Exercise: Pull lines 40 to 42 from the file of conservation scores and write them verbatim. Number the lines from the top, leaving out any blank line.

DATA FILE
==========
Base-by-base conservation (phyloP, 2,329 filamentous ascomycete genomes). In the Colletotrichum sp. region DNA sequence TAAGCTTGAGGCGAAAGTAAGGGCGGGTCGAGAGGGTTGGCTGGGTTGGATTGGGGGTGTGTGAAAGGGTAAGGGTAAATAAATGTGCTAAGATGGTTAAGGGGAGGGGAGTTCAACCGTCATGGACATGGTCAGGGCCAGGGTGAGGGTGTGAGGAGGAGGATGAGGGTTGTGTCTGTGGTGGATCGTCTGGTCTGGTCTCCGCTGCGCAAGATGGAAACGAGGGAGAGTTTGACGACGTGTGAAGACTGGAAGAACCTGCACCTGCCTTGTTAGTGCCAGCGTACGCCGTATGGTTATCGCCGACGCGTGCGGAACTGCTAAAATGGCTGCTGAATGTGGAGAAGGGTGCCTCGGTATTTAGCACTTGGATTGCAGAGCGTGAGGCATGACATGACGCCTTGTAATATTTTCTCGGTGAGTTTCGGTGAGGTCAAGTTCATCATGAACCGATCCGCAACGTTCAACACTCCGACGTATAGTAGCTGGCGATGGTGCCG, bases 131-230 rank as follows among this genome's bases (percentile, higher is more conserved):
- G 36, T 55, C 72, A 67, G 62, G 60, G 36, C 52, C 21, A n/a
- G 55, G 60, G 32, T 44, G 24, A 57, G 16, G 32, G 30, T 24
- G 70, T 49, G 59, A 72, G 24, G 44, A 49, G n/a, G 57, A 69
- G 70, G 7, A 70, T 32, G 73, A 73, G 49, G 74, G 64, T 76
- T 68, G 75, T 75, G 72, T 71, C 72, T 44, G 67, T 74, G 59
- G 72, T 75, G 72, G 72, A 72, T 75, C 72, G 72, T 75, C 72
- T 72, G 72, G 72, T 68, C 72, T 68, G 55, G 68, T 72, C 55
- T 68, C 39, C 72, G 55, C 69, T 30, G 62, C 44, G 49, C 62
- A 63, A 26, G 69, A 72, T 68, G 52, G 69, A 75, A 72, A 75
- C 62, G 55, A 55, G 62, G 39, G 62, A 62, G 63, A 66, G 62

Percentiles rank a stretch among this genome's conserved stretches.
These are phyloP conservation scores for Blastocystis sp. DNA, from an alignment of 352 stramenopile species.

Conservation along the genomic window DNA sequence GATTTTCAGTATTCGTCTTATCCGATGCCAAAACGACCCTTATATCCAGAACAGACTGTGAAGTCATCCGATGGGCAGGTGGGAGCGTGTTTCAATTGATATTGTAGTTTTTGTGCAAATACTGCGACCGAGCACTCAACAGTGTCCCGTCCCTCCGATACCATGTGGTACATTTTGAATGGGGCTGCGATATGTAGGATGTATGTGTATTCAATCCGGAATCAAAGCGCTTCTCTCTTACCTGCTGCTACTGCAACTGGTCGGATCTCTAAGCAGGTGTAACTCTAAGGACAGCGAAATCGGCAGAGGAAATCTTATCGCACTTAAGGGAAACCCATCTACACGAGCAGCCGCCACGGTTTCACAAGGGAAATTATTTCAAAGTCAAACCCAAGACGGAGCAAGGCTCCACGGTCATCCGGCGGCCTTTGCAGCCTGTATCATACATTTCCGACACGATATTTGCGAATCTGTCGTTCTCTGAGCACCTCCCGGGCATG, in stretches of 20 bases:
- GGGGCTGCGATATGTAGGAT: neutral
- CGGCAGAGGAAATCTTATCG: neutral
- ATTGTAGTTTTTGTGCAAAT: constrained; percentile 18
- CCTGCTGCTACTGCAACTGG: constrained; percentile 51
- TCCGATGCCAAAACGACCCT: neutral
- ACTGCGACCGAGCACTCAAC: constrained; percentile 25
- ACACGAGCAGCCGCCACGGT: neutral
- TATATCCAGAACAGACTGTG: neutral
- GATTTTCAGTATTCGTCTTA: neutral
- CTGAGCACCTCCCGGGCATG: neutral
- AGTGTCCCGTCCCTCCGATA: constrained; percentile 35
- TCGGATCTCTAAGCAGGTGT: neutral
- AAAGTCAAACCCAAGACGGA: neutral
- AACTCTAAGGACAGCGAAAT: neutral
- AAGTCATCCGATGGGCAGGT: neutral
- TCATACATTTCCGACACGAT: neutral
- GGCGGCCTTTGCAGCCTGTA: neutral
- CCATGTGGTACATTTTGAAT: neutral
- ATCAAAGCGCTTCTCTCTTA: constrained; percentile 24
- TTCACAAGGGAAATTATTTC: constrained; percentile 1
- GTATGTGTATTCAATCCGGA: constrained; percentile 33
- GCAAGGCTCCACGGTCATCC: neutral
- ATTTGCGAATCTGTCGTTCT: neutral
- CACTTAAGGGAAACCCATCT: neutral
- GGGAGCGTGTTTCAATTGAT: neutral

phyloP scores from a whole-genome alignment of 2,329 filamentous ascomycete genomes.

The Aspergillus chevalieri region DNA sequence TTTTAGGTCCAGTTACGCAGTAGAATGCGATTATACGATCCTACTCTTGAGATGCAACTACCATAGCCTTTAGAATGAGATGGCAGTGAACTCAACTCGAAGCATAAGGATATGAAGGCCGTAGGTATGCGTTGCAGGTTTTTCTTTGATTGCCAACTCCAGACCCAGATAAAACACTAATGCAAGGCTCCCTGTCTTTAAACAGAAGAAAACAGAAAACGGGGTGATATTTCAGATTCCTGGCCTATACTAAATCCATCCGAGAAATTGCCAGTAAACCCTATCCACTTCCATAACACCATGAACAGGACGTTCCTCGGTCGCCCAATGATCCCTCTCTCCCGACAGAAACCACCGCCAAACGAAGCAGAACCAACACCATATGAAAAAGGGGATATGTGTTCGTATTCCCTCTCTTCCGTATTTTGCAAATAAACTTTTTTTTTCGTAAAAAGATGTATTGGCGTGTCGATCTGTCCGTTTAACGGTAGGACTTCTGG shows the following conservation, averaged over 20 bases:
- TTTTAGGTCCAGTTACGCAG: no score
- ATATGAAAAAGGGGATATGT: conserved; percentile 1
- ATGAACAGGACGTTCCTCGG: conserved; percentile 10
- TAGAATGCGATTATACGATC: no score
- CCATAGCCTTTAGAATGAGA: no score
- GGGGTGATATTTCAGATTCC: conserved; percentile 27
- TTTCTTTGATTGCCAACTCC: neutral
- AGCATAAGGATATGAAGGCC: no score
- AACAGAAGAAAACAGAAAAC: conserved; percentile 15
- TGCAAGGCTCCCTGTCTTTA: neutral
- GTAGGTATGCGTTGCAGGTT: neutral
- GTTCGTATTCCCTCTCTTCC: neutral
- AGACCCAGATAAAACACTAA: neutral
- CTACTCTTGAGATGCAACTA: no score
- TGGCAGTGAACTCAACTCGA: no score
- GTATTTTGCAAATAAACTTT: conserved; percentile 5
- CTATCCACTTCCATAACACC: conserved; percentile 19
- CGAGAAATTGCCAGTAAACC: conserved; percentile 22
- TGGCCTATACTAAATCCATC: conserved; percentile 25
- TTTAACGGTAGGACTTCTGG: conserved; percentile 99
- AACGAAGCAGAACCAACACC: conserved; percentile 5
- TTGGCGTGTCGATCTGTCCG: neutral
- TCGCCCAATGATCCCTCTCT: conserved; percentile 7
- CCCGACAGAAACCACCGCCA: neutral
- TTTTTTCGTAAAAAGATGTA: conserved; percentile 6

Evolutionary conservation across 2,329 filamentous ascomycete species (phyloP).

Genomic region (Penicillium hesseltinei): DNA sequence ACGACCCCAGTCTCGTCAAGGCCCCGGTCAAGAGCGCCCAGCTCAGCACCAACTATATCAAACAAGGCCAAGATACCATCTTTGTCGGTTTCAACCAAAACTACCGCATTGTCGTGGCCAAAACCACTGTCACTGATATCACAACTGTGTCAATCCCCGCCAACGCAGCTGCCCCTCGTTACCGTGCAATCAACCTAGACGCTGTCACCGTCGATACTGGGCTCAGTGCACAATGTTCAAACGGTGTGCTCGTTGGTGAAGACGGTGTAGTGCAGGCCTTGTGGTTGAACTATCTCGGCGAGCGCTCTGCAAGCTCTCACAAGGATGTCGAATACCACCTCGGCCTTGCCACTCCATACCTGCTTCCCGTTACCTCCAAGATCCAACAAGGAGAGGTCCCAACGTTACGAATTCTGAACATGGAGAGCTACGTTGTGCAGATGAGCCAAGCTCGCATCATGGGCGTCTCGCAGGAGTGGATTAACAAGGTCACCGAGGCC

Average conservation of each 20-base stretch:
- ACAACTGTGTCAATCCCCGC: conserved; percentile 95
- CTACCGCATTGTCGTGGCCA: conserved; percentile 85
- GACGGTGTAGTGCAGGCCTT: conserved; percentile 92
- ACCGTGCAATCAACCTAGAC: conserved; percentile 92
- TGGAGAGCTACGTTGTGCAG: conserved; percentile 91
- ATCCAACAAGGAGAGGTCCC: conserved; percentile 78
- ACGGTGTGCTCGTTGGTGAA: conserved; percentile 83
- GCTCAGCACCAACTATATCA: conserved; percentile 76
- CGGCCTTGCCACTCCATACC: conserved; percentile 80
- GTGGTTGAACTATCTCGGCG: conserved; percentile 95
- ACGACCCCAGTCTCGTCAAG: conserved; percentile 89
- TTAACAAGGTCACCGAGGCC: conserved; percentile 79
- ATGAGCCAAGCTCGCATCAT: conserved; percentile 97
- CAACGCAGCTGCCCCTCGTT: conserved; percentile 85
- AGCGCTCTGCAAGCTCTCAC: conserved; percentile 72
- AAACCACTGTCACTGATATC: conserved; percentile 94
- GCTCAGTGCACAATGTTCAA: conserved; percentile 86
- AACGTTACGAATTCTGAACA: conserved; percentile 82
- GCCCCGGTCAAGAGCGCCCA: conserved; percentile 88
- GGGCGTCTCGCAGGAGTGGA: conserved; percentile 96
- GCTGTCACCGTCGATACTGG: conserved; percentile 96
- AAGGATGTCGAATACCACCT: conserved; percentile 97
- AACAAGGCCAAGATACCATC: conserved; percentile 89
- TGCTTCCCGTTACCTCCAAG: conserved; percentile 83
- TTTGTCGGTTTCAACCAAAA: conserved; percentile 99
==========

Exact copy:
phyloP scores from a whole-genome alignment of 2,329 filamentous ascomycete genomes.

The Aspergillus chevalieri region DNA sequence TTTTAGGTCCAGTTACGCAGTAGAATGCGATTATACGATCCTACTCTTGAGATGCAACTACCATAGCCTTTAGAATGAGATGGCAGTGAACTCAACTCGAAGCATAAGGATATGAAGGCCGTAGGTATGCGTTGCAGGTTTTTCTTTGATTGCCAACTCCAGACCCAGATAAAACACTAATGCAAGGCTCCCTGTCTTTAAACAGAAGAAAACAGAAAACGGGGTGATATTTCAGATTCCTGGCCTATACTAAATCCATCCGAGAAATTGCCAGTAAACCCTATCCACTTCCATAACACCATGAACAGGACGTTCCTCGGTCGCCCAATGATCCCTCTCTCCCGACAGAAACCACCGCCAAACGAAGCAGAACCAACACCATATGAAAAAGGGGATATGTGTTCGTATTCCCTCTCTTCCGTATTTTGCAAATAAACTTTTTTTTTCGTAAAAAGATGTATTGGCGTGTCGATCTGTCCGTTTAACGGTAGGACTTCTGG shows the following conservation, averaged over 20 bases:
- TTTTAGGTCCAGTTACGCAG: no score